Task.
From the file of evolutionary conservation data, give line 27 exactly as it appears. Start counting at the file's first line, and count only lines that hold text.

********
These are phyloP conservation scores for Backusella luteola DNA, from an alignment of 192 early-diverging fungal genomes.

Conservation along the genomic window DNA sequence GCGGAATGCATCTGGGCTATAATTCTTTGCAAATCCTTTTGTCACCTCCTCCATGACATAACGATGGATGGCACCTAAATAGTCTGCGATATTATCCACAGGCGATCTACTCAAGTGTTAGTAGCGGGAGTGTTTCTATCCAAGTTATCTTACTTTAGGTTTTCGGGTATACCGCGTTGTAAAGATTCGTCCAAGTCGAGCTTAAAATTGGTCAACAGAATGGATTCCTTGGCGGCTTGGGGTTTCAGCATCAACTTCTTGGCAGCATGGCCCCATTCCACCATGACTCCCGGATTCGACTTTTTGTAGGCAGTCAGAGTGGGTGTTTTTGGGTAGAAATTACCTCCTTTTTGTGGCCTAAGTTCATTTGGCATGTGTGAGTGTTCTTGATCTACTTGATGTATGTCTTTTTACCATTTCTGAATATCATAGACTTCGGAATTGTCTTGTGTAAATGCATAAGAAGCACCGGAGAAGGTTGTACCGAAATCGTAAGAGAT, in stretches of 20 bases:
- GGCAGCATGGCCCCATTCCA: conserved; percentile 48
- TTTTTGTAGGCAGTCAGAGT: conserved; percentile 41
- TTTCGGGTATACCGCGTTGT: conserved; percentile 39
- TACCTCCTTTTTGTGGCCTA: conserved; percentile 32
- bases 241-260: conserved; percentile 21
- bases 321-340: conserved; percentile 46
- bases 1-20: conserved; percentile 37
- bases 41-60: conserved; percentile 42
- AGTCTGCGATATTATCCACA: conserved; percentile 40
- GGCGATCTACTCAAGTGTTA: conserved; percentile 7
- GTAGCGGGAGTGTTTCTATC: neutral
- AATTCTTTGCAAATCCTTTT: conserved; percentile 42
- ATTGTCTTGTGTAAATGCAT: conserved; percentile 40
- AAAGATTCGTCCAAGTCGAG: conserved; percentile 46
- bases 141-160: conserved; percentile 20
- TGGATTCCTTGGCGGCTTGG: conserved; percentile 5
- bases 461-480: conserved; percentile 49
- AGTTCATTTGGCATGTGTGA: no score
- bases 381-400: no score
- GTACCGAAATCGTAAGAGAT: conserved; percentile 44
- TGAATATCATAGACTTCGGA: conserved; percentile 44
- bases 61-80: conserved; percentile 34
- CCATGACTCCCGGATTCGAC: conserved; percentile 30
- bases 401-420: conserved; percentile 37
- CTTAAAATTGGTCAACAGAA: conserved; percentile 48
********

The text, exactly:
- CTTAAAATTGGTCAACAGAA: conserved; percentile 48